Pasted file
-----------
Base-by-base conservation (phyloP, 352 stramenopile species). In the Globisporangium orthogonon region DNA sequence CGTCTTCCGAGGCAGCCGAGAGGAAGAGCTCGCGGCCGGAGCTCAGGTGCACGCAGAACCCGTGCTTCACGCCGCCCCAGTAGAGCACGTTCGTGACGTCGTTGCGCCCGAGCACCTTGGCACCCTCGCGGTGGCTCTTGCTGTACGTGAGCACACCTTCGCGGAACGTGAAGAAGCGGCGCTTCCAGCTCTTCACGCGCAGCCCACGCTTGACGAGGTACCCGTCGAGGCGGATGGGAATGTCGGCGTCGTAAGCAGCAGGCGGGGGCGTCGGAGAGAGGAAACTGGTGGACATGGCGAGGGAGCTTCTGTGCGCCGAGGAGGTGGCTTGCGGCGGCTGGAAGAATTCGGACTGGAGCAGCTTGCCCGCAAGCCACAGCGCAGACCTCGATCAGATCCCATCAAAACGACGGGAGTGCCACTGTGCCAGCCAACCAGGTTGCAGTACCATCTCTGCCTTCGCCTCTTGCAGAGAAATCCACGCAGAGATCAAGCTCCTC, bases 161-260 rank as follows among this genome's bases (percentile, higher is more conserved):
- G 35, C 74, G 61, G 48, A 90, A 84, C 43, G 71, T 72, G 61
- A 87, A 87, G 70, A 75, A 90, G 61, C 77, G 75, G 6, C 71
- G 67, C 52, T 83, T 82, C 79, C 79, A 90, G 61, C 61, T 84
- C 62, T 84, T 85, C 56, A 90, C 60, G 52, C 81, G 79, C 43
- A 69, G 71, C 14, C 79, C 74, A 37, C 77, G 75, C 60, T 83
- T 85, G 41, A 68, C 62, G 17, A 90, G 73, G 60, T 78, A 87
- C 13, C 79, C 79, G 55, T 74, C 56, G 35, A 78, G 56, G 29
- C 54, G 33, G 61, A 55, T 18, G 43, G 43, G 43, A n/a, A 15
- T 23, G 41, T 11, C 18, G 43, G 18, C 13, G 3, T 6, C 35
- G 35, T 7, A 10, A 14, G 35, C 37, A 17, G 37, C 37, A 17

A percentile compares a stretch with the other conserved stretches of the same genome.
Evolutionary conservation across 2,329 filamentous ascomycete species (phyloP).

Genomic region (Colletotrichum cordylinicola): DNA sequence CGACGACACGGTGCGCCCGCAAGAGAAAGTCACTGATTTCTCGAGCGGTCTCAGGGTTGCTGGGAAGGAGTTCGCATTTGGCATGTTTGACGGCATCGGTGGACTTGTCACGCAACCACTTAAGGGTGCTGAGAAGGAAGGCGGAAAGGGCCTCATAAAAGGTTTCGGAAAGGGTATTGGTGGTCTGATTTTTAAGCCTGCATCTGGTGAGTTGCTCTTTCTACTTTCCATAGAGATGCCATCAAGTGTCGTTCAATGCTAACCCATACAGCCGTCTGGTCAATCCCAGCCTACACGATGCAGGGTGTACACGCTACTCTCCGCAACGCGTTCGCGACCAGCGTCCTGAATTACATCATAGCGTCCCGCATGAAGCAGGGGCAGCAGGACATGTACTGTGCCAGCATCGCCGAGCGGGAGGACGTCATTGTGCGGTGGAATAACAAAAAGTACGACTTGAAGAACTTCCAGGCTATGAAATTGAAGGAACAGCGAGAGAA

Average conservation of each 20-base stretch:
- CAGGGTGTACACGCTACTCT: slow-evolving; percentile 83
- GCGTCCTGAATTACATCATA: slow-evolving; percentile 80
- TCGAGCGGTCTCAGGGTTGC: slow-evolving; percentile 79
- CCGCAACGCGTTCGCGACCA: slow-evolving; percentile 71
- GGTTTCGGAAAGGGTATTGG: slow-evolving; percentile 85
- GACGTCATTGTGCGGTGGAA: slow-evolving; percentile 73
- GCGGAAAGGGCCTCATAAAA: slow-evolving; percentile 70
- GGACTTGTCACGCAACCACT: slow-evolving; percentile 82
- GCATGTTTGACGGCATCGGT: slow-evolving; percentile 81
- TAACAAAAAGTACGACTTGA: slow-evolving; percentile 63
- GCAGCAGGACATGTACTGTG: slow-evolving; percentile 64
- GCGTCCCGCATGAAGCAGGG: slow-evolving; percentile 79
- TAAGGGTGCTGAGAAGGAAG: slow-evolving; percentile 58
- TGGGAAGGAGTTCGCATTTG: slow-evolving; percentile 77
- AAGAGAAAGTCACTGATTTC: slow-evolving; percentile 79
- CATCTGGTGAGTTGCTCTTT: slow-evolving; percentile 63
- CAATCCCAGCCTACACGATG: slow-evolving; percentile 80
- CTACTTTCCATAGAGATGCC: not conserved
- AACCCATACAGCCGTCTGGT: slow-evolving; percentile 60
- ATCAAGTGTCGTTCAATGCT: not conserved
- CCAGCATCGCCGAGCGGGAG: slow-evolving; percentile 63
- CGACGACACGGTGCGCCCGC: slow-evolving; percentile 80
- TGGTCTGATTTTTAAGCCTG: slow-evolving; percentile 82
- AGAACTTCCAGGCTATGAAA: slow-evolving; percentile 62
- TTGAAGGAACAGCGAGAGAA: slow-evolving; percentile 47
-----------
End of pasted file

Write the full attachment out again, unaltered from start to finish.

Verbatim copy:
Base-by-base conservation (phyloP, 352 stramenopile species). In the Globisporangium orthogonon region DNA sequence CGTCTTCCGAGGCAGCCGAGAGGAAGAGCTCGCGGCCGGAGCTCAGGTGCACGCAGAACCCGTGCTTCACGCCGCCCCAGTAGAGCACGTTCGTGACGTCGTTGCGCCCGAGCACCTTGGCACCCTCGCGGTGGCTCTTGCTGTACGTGAGCACACCTTCGCGGAACGTGAAGAAGCGGCGCTTCCAGCTCTTCACGCGCAGCCCACGCTTGACGAGGTACCCGTCGAGGCGGATGGGAATGTCGGCGTCGTAAGCAGCAGGCGGGGGCGTCGGAGAGAGGAAACTGGTGGACATGGCGAGGGAGCTTCTGTGCGCCGAGGAGGTGGCTTGCGGCGGCTGGAAGAATTCGGACTGGAGCAGCTTGCCCGCAAGCCACAGCGCAGACCTCGATCAGATCCCATCAAAACGACGGGAGTGCCACTGTGCCAGCCAACCAGGTTGCAGTACCATCTCTGCCTTCGCCTCTTGCAGAGAAATCCACGCAGAGATCAAGCTCCTC, bases 161-260 rank as follows among this genome's bases (percentile, higher is more conserved):
- G 35, C 74, G 61, G 48, A 90, A 84, C 43, G 71, T 72, G 61
- A 87, A 87, G 70, A 75, A 90, G 61, C 77, G 75, G 6, C 71
- G 67, C 52, T 83, T 82, C 79, C 79, A 90, G 61, C 61, T 84
- C 62, T 84, T 85, C 56, A 90, C 60, G 52, C 81, G 79, C 43
- A 69, G 71, C 14, C 79, C 74, A 37, C 77, G 75, C 60, T 83
- T 85, G 41, A 68, C 62, G 17, A 90, G 73, G 60, T 78, A 87
- C 13, C 79, C 79, G 55, T 74, C 56, G 35, A 78, G 56, G 29
- C 54, G 33, G 61, A 55, T 18, G 43, G 43, G 43, A n/a, A 15
- T 23, G 41, T 11, C 18, G 43, G 18, C 13, G 3, T 6, C 35
- G 35, T 7, A 10, A 14, G 35, C 37, A 17, G 37, C 37, A 17

A percentile compares a stretch with the other conserved stretches of the same genome.
Evolutionary conservation across 2,329 filamentous ascomycete species (phyloP).

Genomic region (Colletotrichum cordylinicola): DNA sequence CGACGACACGGTGCGCCCGCAAGAGAAAGTCACTGATTTCTCGAGCGGTCTCAGGGTTGCTGGGAAGGAGTTCGCATTTGGCATGTTTGACGGCATCGGTGGACTTGTCACGCAACCACTTAAGGGTGCTGAGAAGGAAGGCGGAAAGGGCCTCATAAAAGGTTTCGGAAAGGGTATTGGTGGTCTGATTTTTAAGCCTGCATCTGGTGAGTTGCTCTTTCTACTTTCCATAGAGATGCCATCAAGTGTCGTTCAATGCTAACCCATACAGCCGTCTGGTCAATCCCAGCCTACACGATGCAGGGTGTACACGCTACTCTCCGCAACGCGTTCGCGACCAGCGTCCTGAATTACATCATAGCGTCCCGCATGAAGCAGGGGCAGCAGGACATGTACTGTGCCAGCATCGCCGAGCGGGAGGACGTCATTGTGCGGTGGAATAACAAAAAGTACGACTTGAAGAACTTCCAGGCTATGAAATTGAAGGAACAGCGAGAGAA

Average conservation of each 20-base stretch:
- CAGGGTGTACACGCTACTCT: slow-evolving; percentile 83
- GCGTCCTGAATTACATCATA: slow-evolving; percentile 80
- TCGAGCGGTCTCAGGGTTGC: slow-evolving; percentile 79
- CCGCAACGCGTTCGCGACCA: slow-evolving; percentile 71
- GGTTTCGGAAAGGGTATTGG: slow-evolving; percentile 85
- GACGTCATTGTGCGGTGGAA: slow-evolving; percentile 73
- GCGGAAAGGGCCTCATAAAA: slow-evolving; percentile 70
- GGACTTGTCACGCAACCACT: slow-evolving; percentile 82
- GCATGTTTGACGGCATCGGT: slow-evolving; percentile 81
- TAACAAAAAGTACGACTTGA: slow-evolving; percentile 63
- GCAGCAGGACATGTACTGTG: slow-evolving; percentile 64
- GCGTCCCGCATGAAGCAGGG: slow-evolving; percentile 79
- TAAGGGTGCTGAGAAGGAAG: slow-evolving; percentile 58
- TGGGAAGGAGTTCGCATTTG: slow-evolving; percentile 77
- AAGAGAAAGTCACTGATTTC: slow-evolving; percentile 79
- CATCTGGTGAGTTGCTCTTT: slow-evolving; percentile 63
- CAATCCCAGCCTACACGATG: slow-evolving; percentile 80
- CTACTTTCCATAGAGATGCC: not conserved
- AACCCATACAGCCGTCTGGT: slow-evolving; percentile 60
- ATCAAGTGTCGTTCAATGCT: not conserved
- CCAGCATCGCCGAGCGGGAG: slow-evolving; percentile 63
- CGACGACACGGTGCGCCCGC: slow-evolving; percentile 80
- TGGTCTGATTTTTAAGCCTG: slow-evolving; percentile 82
- AGAACTTCCAGGCTATGAAA: slow-evolving; percentile 62
- TTGAAGGAACAGCGAGAGAA: slow-evolving; percentile 47